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Summary: The older son had his share of problems also!

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INTRODUCTION

• SLIDE #1

• Last week we saw a picture of a selfish son. The younger son had some real serious character problems, problems that he was not willing to acknowledge until he almost permanently ruined his life.

• As you read the story of the Prodigal Son, it is so easy to spend all our time examining the faults of the younger son. By the way if you did not catch it, the younger son represented all who have strayed away from God.

• It was meant to show us how foolish it is do stray and that we cannot stray too far to still receive the blessing of forgiveness, which we will examine next week.

• As I was saying, it is easy to look at the Prodigal and think how foolish and selfish he was. We wonder why it took so much bad stuff to happen to him to wake him up.

• Well, when the younger son left, something else bad was happening.

• The departure of the younger son started to bring to the surface another serious issue within the home, this time it is the eldest son, the eldest son who looked innocent and pure had some issues of his own and it took his young foolish brother leaving for his issue to rear its ugly head.

• The eldest son had a problem of a jealous heart. As I examined the eldest son, I really struggled with what his problem really was, was he just self-righteous, or was he just a jealous person from which the self-righteousness sprung forth?

• A jealous heart can wreak a lot of destruction in a person life as well as those around them.

• For our purposes, we are going to examine the older son from the aspect of his jealousy.

• Before we jump into the text, let us begin by seeing…

• SLIDE #2

SERMON

I. Jealousy defined.

• Jealousy is defined as: excessive concern for one’s own self, and what one fancies or desires should be his.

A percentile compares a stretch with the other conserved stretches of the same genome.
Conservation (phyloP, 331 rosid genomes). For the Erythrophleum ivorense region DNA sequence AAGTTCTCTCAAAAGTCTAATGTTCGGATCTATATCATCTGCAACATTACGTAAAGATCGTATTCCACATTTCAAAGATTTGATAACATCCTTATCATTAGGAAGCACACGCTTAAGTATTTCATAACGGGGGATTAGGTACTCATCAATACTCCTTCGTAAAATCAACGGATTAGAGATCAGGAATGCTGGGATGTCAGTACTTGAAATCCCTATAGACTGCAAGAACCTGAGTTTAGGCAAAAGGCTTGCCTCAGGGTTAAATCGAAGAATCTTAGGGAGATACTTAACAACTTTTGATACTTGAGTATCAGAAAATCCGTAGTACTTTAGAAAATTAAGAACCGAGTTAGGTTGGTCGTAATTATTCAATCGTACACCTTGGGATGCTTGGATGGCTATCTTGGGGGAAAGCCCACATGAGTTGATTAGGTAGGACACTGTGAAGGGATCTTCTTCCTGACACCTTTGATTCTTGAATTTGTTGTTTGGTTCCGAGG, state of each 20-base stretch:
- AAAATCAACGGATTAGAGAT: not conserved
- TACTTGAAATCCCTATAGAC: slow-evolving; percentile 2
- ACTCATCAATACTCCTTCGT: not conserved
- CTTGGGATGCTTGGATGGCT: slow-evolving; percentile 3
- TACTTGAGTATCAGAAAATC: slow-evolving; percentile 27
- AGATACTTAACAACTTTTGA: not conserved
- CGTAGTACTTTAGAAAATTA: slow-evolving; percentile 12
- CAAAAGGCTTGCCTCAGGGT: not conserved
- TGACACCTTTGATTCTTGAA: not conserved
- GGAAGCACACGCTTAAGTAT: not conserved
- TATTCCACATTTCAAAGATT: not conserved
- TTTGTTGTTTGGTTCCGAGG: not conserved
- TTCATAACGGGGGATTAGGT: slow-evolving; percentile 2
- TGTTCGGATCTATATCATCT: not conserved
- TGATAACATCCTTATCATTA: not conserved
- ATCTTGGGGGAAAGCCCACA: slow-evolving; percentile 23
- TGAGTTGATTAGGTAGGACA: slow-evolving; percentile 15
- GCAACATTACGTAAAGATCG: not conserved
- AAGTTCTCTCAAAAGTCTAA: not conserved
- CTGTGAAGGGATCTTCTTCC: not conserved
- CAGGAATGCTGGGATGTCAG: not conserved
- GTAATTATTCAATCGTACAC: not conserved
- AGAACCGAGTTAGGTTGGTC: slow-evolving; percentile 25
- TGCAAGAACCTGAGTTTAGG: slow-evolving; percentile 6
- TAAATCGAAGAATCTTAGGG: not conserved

• Feeling resentment against someone because of that person’s rivalry, success, or advantages

• It involves resentment of the good fortune of others. It is an inordinate self-centeredness or possessiveness.

• According to the Holman Bible Dictionary, jealousy is used in three senses in Scripture;

• (1) as intolerance of rivalry or unfaithfulness;

• (2) as a disposition suspicious of rivalry or unfaithfulness; and

• (3) as hostility towards a rival or one believed to enjoy an advantage. Sense 3 approximates envy.

• God is described several times as being a jealous God. He is jealousy for His honor, His holy name, along with wanting His status being preserved.

• When speaking of the jealousy of God, we are to understand this language to be employed to illustrate rather than represent the emotions of the divine mind.

• The same causes operating upon the human mind would produce what we call anger, jealousy, repentance, grief, etc.; therefore, when these emotions are ascribed to the mind of God, this language is used because such emotions can be represented to us by no other.

• The same causes operating upon the human mind would produce what we call anger, jealousy, repentance, grief, etc.; therefore, when these emotions are ascribed to the mind of God, this language is used because such emotions can be represented to us by no other.

• We see the attitude of jealousy throughout the bible. We see it both the good and bad. On the good side…

• Phineas is described as jealous with God’s jealousy (Num. 25:11, 13, sometimes translated zealous for God). Elijah is similarly characterized as jealous (or zealous) for God (1 Kings 19:10, 14).

• In the New Testament Paul speaks of his divine jealousy for the Christians at Corinth (2 Cor. 11:2).

• On the negative side…

• We saw the brothers of Joseph in Genesis 37. The brothers were very jealous of Joseph’s relationship with his father to the point they almost killed him.

• Saul tried to kill David several times in 1 Samuel 18 and following.

• There is a time when jealousy can be used an in favorable context, that is when it is a concern of God’s honor or glory.

• Well, in the case of the eldest son, it is not positive.

• Let’s pick it up at Luke 15:25-28

• SLIDE #3

Luke 15:25-28(ESV) 25“Now his older son was in the field, and as he came and drew near to the house, he heard music and dancing. 26And he called one of the servants and asked what these things meant. 27And he said to him, ‘Your brother has come, and your father has killed the fattened calf, because he has received him back safe and sound.’ 28But he was angry and refused to go in. His father came out and entreated him,

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